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Trying Not To Epically Fail: First Planted Tank
For a beginner a planted tank is very overwhelming. So I'm trying to break it down into small manageable steps. Currently I'm saving up for my lighting system for my 55gal community tank. I'm either going with the 48” All-Glass twin-tube fluorescent strip light or the triple tube, which were both recommended by Byron. I was wondering if more was better here, or is the twin-tube the correct call?
With that out of the way, I think I need some help with my substrate. From the pictures of all of your beautiful planted tanks, I'm kind of getting the idea that my gravel diameter is a little large. I have attached a photo of my gravel so you can get a better idea of what I'm working with.The suggestions I got from Byron was for my gravel to be around 1 to 2 millimeters. I think mine is larger but was wondering if it was salvageable? If not were do I go from here? There are a million types of aquarium gravel at Petco and PetSmart, which one will work best for me? Also how deep should my gravel be?
After that I was wondering about the Malaysian driftwood that Sweet Aquatics is selling. Is it any good, and how many pieces should I get for my 55gal? Also is it best to boil it then soak it for a couple of weeks? I really want to get this right and not epically fail again.
I'll start this off with some suggestions on the specific issues you've raised. Also, have you read the 4-part series at the head of this section (we call them "stickies")? They contain some background info on the various aspects of a low-tech natural planted aquarium that you might find useful. Now to your issues.
On a 55g I would certainly not have three tubes, and two may be over-kill. I would suggest one will be adequate; Angel079 recently went from two to one tube over her 55g and raved about the increased plant growth and activity of the fish in response to less bright light. Depending upon which plants you are looking at, I would go with one regular T8 tube fixture. Most dual-tube fixtures (the All-Glass are like this) will only work if both tubes are in, so removing one is not an option if you were to try that. Years ago I had a 55g with one tube, and had good plant growth. I explain more on why this is better in that article series. [One tube will also save you money on energy.]
The depth of substrate depends upon the plants; large root system plants like the Echinodorus (swords) and Cryptocoryne need sufficient depth; minimum 2 inches at the front (smaller plants or no plants along the front) to 4-5 inches at the rear where the larger swords, etc. would be planted. I have about 5 inches in my 115g, and the three Echinodorus bleherae have root systems that extend out almost a foot from the plant crown and right down to the bottom (I can see the roots through the bottom glass from underneath, thick all over the tank). This depth is where the compaction issue can arise, but I have never had problems with my regular gravel, and I do not vacuum the substrate except along the open front where the corys feed.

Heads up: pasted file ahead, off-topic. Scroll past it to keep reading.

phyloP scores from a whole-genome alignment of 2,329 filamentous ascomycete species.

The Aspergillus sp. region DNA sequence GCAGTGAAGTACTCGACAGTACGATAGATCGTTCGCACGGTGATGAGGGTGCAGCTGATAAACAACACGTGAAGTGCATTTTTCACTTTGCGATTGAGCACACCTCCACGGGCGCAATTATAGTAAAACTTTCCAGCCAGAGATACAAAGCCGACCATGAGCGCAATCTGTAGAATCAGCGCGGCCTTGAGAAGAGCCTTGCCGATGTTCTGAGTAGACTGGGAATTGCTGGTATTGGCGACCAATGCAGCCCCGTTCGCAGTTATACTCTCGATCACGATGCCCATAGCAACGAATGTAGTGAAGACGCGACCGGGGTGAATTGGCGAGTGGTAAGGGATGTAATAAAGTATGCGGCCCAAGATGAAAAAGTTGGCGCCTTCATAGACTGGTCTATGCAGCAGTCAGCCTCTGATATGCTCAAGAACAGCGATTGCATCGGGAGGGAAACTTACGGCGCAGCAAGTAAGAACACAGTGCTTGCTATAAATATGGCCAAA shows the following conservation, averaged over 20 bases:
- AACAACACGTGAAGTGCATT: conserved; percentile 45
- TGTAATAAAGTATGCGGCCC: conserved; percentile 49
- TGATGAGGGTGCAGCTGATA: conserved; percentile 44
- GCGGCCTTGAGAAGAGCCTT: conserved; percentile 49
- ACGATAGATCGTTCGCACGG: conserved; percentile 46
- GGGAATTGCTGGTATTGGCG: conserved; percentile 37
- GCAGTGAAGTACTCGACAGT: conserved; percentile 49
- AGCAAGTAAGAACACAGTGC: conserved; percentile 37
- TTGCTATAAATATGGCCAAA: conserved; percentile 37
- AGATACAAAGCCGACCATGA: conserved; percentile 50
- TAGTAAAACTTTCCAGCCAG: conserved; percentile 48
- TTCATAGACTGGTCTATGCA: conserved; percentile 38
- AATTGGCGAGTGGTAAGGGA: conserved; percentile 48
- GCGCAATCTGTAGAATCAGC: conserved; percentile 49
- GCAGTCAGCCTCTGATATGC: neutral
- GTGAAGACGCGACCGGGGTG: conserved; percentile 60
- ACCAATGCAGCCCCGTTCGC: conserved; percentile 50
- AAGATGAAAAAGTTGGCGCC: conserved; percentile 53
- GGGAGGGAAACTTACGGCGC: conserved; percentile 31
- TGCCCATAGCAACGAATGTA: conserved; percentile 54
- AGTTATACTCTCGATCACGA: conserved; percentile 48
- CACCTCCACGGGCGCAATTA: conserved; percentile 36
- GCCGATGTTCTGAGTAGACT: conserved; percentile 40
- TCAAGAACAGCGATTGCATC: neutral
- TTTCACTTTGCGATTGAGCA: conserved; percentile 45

Another comment on substrate, the darker the better, both for the appearance [fish and plant colours pop with a dark substrate and background] but even more for the fish. Forest fish, such as those we normally house in planted tanks, prefer a darker substrate like their natural habitats, and they will be more relaxed and thus more colourful with black, dark gray or dark brown natural-looking gravels.
Sweet Aquatics will definately be able to help- perhaps you would be interested in one of their biotope packages since several of them include driftwood.
Malaysian wood only needs to be rinsed before putting it in the aquarium- It's not quite tannin free, but compared to other woods it has next to 0.
As far as switching out the gravel, you may have to treat it as if it were a cycle. (If you have fish in the tank already- you'll be removing 50-90% of the filtration bacteria when you replace the gravel- monitor your nitrites and ammonia)
As far as establishing the gravel for your plants, that's not neccesary. Plants don't mind virgin gravel at all- I have set up a new tank and planted it first thing- and I let it cycle with the plants.
I concur with redchigh's comments. And I would suggest that when you change the substrate, you do so when you have your plants. Live plants in an aquarium will assimilate a lot of ammonia/ammonium, and even in fully new tanks with enough live plants and not too many fish you will never see a "cycle" of any sort.
Thanks Byron and Redchigh for all your great advice. I'm sure I will have a few more questions, but I‘m feeling a lot better about the whole process. I definitely owe you guys some high quality pictures after I get this bad boy up and running. :-D
Dont feel bad if at first you dont succeedl, It took me six months to finially get a plant to grow."I have not failed, I have just found 10,000 ways that wont work." Thomas Edison
I started my tank last Oct - an eclipse 6 gal - sucky lighting! And I've done well w/ 2 crypts - lutea & spiralis.
I even have a sword that with root tabs is doing pretty good.
I do dose excel & seacheme comprehensive which I think makes a huge difference.
So if I can do it with that type of set up - I'm sure you'll do fine!
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